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Creating a library BGL

Discussion in '3D Objects General' started by rigpig, 19/7/06.

  1. rigpig

    rigpig

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    Hi there,

    I'm familiar with using FSRegen to create a library bgl containing several objects which are called by API macros FSRegen creates for each object which you then place in your scenery design program.
    But I'm a little confused as to how this works with XML/MDL objects. I can create a library BGL with Library Creator XML, but how do you call the individual objects within the library from your design program?
    Sorry, but I'm being a bit think here (probably) :confused:
  2. scruffyduck

    scruffyduck Administrator Staff Member FSDevConf team Resource contributor

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    Individual objects are called using XML code. There is a piece of code used to define things like co-ordinates, scale, heading etc. This is compiled into a bgl library using bglcomp. You can do this by hand but if you have a lot of objects then it is easier to use a scenery design program to do the hard work of generating the xml and compiling it. There are a lot of programs which can do that - Object Placer XML from here, RWY12, SBuilder or Scenery Maker. If you have used Library Creator then I would suggest using Object Placer XML as your starting point if your current scenery design program can't handle mdl based objects. FSSC and Airport for Windows 2.60 can't, but SceneGenX can along with the programs I have mentioned above which are all freeware.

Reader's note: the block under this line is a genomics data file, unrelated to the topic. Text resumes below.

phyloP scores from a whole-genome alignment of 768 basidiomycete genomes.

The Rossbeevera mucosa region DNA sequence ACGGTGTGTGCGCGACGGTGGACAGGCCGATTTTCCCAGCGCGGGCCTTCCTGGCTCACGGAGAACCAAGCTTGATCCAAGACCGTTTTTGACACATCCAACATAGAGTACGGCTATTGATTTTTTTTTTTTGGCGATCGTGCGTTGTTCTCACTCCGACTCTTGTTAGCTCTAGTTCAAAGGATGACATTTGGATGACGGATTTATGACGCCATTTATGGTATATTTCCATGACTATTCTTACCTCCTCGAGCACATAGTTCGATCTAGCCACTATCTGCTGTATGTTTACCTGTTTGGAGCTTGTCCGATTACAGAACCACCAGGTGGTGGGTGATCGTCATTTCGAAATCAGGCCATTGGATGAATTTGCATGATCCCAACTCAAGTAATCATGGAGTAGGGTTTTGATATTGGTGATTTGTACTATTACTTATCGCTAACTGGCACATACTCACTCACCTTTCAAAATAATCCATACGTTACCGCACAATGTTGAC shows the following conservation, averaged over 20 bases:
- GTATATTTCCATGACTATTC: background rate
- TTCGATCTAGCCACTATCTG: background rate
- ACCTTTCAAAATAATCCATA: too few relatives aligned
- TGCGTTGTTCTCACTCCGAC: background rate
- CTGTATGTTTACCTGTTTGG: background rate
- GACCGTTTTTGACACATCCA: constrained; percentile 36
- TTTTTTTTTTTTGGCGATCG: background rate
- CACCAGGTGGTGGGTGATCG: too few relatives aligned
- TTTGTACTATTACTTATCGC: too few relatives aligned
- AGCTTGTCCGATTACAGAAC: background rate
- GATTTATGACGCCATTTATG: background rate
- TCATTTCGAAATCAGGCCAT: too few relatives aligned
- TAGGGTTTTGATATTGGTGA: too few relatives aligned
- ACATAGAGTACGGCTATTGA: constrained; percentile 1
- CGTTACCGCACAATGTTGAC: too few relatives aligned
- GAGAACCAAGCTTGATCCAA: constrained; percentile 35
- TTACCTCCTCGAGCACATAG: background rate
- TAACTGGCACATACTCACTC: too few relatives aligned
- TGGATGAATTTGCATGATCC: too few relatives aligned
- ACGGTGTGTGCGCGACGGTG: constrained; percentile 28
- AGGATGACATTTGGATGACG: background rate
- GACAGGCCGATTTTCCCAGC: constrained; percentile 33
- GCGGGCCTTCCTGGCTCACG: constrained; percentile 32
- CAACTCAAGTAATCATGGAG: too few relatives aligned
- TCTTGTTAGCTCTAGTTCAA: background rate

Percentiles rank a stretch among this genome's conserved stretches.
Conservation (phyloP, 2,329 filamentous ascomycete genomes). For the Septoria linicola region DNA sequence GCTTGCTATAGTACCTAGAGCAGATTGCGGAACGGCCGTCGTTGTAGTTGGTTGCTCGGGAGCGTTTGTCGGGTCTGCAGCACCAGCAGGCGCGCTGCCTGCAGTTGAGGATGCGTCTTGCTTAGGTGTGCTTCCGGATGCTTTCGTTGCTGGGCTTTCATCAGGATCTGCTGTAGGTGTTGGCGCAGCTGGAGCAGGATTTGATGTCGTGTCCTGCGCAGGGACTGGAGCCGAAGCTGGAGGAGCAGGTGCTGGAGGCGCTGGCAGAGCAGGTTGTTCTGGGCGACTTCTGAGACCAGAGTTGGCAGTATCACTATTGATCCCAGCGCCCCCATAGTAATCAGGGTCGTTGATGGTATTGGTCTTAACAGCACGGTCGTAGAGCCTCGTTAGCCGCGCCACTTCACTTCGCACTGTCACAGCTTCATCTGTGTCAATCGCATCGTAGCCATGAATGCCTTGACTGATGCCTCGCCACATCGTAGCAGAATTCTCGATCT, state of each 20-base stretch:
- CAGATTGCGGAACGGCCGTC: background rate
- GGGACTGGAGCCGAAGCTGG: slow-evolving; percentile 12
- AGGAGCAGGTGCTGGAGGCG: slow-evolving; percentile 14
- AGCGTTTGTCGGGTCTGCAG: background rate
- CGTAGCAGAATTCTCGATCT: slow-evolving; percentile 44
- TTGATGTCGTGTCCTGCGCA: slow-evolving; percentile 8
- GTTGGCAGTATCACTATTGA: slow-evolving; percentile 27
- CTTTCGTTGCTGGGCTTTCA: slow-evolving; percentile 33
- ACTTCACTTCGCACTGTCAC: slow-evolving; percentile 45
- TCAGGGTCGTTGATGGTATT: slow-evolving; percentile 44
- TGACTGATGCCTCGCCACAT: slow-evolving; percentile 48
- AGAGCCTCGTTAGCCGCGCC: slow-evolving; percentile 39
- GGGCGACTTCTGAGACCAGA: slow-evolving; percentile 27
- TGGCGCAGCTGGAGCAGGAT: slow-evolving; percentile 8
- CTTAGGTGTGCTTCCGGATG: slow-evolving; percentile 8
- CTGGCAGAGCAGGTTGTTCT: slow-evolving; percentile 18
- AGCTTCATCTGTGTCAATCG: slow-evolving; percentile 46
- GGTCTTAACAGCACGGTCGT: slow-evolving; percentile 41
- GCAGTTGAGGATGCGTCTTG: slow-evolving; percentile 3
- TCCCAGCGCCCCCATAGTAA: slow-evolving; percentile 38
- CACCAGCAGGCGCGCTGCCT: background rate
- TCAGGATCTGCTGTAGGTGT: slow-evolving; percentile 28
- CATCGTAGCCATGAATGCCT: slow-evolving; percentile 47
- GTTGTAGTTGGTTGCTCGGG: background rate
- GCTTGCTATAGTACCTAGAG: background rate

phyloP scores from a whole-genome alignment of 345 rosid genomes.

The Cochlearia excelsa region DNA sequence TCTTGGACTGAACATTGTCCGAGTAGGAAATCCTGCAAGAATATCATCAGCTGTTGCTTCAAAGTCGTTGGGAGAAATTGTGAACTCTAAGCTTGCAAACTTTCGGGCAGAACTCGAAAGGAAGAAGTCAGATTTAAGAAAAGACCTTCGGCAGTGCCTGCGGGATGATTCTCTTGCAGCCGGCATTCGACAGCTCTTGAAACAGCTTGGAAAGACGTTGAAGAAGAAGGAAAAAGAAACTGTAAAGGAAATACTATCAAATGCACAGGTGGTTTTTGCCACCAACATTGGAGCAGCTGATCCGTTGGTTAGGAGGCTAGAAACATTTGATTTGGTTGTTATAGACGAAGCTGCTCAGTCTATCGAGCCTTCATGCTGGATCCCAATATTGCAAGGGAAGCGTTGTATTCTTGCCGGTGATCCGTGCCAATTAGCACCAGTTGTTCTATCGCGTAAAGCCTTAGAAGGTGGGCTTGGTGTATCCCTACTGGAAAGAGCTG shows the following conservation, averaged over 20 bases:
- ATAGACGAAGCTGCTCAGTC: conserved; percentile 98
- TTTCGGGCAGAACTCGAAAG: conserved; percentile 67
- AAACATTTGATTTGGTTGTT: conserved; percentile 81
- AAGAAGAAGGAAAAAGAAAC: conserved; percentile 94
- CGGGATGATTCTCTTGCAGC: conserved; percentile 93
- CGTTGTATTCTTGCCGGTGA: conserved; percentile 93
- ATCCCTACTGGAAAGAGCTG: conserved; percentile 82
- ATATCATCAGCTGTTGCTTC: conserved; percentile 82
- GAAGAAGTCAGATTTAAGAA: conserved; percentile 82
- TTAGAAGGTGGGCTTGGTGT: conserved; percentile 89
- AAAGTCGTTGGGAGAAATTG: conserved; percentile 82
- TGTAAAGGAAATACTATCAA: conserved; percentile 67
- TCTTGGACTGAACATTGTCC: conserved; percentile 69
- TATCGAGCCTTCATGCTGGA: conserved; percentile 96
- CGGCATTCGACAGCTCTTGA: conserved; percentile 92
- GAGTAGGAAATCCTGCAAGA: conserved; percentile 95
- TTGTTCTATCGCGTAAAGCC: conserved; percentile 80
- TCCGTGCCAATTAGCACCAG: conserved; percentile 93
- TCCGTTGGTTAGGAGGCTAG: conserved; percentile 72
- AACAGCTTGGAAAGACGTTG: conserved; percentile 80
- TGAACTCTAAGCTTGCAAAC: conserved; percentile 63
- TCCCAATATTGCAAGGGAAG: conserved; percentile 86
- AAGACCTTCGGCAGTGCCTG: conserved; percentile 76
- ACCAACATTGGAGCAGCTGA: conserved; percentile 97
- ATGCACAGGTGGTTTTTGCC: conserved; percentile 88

Last edited: 19/7/06
  3. rigpig

    rigpig

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    Hi scruffyduck,

    Thanks for the reply, but I'm an idiot :eek:
    My scenery design program (FSArchitect) does allow me to place mdls, and of course it compiles the whole thing down to a single BGL. Therefore I don't need a seperate library bgl to call my cars from.
    I have no idea what I was thinking.
  4. scruffyduck

    scruffyduck Administrator Staff Member FSDevConf team Resource contributor